Comparison of the genome sequences generated by the two sequencing methods yielded nearly identical sequences, with the exception of five missing nucleotides at the 5′ end of the contig generated by pyrosequencing and three nucleotide substitution differences. These were resolved by direct PCR sequencing to generate the final, corrected sequence, which was deposited in GenBank (accession number FJ973620).
The genome of AstV-VA1 has three predicted ORFs as well as nontranslated regions (NTRs) at both the 5′ and 3′ ends of the genome. ORF1a and ORF2 were predicted by the NCBI ORF Finder (Table (Table2).2). The full coding region for ORF1b, which is produced by a −1 ribosomal frameshift during translation (8), was defined using the conserved heptameric “slippery sequence” (AAAAAAAC) near the end of ORF1a as the start site (8). The sequence AUUUGGAGNGGNGGACCNAAN5-8AUGNC (start codon for ORF2 is italicized) located upstream of ORF2, which has been proposed as the promoter for subgenomic RNA synthesis in all previously known astroviruses (14), is also present in AstV-VA1 with only two nt differences. The 3′ NTR of nearly all astroviruses contains a highly conserved RNA secondary structure called the stem loop II-like motif (s2m) (9, 15). An alignment of the 150 nt just upstream of the poly(A) tail of AstV-VA1 with the 3′ NTR sequences of other astroviruses demonstrated that AstV-VA1 contained the highly conserved ~33-nt core of the s2m motif. The exact role of this motif is not understood; however, its presence in multiple viral families suggests it may play an important role in the astrovirus life cycle.
ClustalX (version 1.83) was used to align each complete ORF of Ast-VA1 with the respective available complete ORFs of other astroviruses in GenBank. Maximum parsimony trees were then generated using PAUP with 1,000 bootstrap replicates (19). This analysis demonstrated that AstV-VA1 was highly divergent from but most closely related to mink and ovine astroviruses in ORF1a and ORF1b (Fig. (Fig.1A1A and B). In the capsid region, for which more astrovirus sequences are available, AstV-VA1 was most similar to mink and California sea lion astroviruses (Fig. (Fig.1C1C).
In terms of sequence identity, as expected, ORF1b was the most highly conserved region, sharing 61% amino acid identity to mink astrovirus and 62% to ovine astrovirus. The ORF1a (serine protease) coding region was more divergent, with 39% and 40% amino acid identities with ovine astrovirus and mink astrovirus, respectively. In ORF2, AstV-VA1 shared 41% amino acid identity to mink astrovirus and 41% to California sea lion astrovirus 1.
Real-time RT-PCR and semi-nested RT-PCR assays were developed, targeting regions in ORF1b and ORF2 of AstV-VA1, respectively. All six samples were tested with both assays (Table (Table1).1). Four independent nucleic acid extractions of each sample were prepared. Each extraction of samples B, C, and F was unequivocally positive in both assays, with threshold cycle (Ct) values in the real-time RT-PCR assay ranging from 18 to 20, suggesting that a high copy number of Ast-VA1 was present in those samples. The other three samples were intermittently weakly positive in the semi-nested RT-PCR assay (A, 1/4 extractions; D, 3/4 extractions; E, 1/3 extractions) and in the real-time RT-PCR assay (A, 1/4 extractions; D and E, 3/4 extractions). For the real-time RT-PCR assay, in the instances where these three samples were positive, the Ct values were near the limit of detection, ranging from 34 to 42. These results suggest that samples A, D, and E may contain very low copy numbers of AstV-VA1 RNA, which may explain the variation in results for the four independent nucleic acid extractions. Negative controls included on each run were all negative. The 250-bp amplicon generated by the semi-nested PCR assay was confirmed as AstV-VA1 in all samples by sequencing.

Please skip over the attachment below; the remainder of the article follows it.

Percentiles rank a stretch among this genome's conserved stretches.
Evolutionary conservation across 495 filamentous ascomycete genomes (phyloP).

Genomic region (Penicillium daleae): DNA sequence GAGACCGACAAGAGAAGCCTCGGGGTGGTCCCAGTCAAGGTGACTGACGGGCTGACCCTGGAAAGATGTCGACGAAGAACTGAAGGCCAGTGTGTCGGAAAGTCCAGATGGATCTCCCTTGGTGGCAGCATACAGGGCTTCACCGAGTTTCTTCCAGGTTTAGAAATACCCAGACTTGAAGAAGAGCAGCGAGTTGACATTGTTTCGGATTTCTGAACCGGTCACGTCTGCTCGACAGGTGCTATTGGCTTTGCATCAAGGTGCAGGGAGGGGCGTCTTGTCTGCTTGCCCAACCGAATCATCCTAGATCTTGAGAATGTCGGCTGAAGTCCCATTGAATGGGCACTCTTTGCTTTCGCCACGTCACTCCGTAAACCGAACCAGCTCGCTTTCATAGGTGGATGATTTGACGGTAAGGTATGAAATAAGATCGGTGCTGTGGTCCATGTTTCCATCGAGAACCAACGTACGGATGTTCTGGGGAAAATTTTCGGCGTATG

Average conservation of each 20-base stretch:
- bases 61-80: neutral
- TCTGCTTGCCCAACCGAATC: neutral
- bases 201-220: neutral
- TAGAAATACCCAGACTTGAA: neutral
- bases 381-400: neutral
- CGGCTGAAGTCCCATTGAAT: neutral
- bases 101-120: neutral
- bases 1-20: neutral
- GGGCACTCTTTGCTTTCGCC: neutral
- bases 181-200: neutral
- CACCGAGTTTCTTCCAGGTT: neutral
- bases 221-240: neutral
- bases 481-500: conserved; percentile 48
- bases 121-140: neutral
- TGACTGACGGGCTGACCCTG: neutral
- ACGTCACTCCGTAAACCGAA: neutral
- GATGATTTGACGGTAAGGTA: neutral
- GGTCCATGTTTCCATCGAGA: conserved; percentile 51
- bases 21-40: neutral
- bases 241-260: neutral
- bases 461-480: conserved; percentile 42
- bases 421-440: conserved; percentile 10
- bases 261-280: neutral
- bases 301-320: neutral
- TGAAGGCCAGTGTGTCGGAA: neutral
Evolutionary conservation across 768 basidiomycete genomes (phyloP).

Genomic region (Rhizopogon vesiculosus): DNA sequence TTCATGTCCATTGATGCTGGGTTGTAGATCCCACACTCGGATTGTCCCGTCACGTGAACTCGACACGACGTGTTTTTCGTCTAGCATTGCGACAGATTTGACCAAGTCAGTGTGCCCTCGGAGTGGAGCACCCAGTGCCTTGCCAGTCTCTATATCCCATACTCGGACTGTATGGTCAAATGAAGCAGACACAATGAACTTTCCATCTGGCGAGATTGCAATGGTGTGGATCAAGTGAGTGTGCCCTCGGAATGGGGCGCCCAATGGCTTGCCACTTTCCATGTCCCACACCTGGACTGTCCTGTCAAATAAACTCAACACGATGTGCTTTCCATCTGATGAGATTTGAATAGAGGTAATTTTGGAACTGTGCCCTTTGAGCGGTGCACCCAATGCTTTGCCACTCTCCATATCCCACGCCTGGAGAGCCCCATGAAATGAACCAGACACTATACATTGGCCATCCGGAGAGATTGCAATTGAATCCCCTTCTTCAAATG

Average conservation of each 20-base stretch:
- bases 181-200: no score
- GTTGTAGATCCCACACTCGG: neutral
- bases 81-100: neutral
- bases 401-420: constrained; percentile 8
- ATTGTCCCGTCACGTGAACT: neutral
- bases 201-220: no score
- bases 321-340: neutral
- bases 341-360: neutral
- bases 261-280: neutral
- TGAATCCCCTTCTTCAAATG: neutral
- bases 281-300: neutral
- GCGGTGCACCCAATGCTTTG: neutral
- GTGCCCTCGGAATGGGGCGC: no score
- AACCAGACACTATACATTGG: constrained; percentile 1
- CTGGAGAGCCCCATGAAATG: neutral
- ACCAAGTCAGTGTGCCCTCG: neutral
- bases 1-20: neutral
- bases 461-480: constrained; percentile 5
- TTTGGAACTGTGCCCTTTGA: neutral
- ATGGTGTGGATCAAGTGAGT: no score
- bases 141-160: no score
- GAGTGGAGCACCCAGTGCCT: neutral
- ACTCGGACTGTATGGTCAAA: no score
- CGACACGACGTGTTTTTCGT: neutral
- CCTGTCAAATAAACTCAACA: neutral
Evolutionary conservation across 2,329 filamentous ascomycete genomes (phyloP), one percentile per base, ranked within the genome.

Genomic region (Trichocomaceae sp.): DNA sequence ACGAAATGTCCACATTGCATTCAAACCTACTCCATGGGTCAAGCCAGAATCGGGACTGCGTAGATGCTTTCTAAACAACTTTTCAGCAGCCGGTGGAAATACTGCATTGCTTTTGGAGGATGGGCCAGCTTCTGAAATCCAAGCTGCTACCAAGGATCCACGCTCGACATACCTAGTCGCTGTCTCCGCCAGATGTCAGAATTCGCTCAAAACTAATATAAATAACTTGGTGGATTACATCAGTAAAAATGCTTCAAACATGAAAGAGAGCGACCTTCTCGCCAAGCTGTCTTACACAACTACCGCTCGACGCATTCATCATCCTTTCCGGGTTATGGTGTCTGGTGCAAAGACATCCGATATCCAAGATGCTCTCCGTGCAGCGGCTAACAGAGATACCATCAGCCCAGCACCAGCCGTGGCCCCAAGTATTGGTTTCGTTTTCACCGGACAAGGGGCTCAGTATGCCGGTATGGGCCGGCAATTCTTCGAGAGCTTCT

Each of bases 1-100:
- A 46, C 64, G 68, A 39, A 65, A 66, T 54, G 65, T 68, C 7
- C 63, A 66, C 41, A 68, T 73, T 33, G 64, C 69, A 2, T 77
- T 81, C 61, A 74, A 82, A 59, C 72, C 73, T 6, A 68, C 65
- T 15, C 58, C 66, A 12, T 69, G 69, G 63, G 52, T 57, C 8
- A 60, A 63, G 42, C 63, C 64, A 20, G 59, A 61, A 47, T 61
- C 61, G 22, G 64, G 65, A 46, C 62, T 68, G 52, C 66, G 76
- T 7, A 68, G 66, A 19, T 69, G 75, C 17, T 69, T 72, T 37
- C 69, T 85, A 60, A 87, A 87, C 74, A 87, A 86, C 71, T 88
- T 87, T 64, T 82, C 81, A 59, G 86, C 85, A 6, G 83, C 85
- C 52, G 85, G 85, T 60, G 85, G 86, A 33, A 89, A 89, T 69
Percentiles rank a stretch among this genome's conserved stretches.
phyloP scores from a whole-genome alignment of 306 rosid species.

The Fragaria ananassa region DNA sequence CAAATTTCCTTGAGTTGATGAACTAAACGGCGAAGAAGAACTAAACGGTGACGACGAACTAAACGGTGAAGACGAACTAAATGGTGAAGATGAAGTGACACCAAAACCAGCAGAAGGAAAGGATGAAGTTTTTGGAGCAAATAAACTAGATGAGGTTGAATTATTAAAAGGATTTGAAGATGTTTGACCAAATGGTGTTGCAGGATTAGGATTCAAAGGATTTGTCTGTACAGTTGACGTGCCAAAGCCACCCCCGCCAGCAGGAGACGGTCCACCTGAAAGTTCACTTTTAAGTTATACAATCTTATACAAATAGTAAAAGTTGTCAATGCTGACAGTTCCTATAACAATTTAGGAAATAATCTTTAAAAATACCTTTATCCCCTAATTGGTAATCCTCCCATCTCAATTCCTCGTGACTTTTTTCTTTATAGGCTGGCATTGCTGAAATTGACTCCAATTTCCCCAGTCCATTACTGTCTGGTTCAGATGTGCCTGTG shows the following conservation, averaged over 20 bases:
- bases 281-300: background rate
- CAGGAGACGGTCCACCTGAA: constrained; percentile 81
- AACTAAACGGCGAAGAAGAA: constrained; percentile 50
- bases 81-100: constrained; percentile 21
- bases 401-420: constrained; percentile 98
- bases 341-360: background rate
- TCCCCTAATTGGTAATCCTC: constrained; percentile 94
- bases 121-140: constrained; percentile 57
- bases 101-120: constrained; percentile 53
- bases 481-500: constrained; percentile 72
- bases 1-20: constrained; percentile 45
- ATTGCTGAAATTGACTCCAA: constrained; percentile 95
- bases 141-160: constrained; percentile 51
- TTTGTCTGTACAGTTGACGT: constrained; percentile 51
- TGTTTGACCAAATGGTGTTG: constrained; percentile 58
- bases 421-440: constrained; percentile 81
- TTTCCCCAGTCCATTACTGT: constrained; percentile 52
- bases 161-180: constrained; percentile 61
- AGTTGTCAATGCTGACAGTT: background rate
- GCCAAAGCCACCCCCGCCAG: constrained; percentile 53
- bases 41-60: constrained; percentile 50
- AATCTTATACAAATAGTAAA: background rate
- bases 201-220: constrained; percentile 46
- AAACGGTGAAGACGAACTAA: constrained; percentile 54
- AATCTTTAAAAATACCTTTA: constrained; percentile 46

Despite the availability of improved molecular diagnostic methods for an increasing panel of gastroenteritis agents in humans, the etiology of 12 to 41% of the outbreaks of gastroenteritis remains unexplained (13, 18). In this study, we identified a novel astrovirus (AstV-VA1) in fecal samples from an outbreak of acute gastroenteritis. Complete genome sequencing and phylogenetic analysis demonstrated that AstV-VA1 was highly divergent from all previously described astroviruses, including the eight human astrovirus serotypes and the recently described astrovirus MLB1 (AstV-MLB1) (6). The discovery of AstV-VA1 following the recent identification of AstV-MLB1 clearly demonstrates that a much greater diversity of astroviruses exists in humans than was previously recognized.
The detection of AstV-VA1 at high copy numbers in three out of six samples (and potentially at very low levels in the other three samples) from this outbreak suggests a potential association between AstV-VA1 and diarrheal illness. However, because of the limited number of samples available for analysis in this cluster, further studies defining the frequency of detection of AstV-VA1 in samples from individuals with and without acute gastroenteritis are needed to define the role of AstV-VA1 in human diarrheal disease.
The nucleotide sequence determined in this study was deposited in the GenBank database under accession number FJ973620.
This work was supported in part by National Institutes of Health grant U54 AI057160 to the Midwest Regional Center of Excellence for Biodefense and Emerging Infectious Diseases Research. D.W. holds an Investigators in the Pathogenesis of Infectious Disease Award from the Burroughs Wellcome Fund.
The findings and conclusions in this article are those of the authors and do not necessarily represent the views of the Centers for Disease Control and Prevention. This article did receive clearance through the appropriate channels at the CDC prior to submission.
Published ahead of print on 12 August 2009.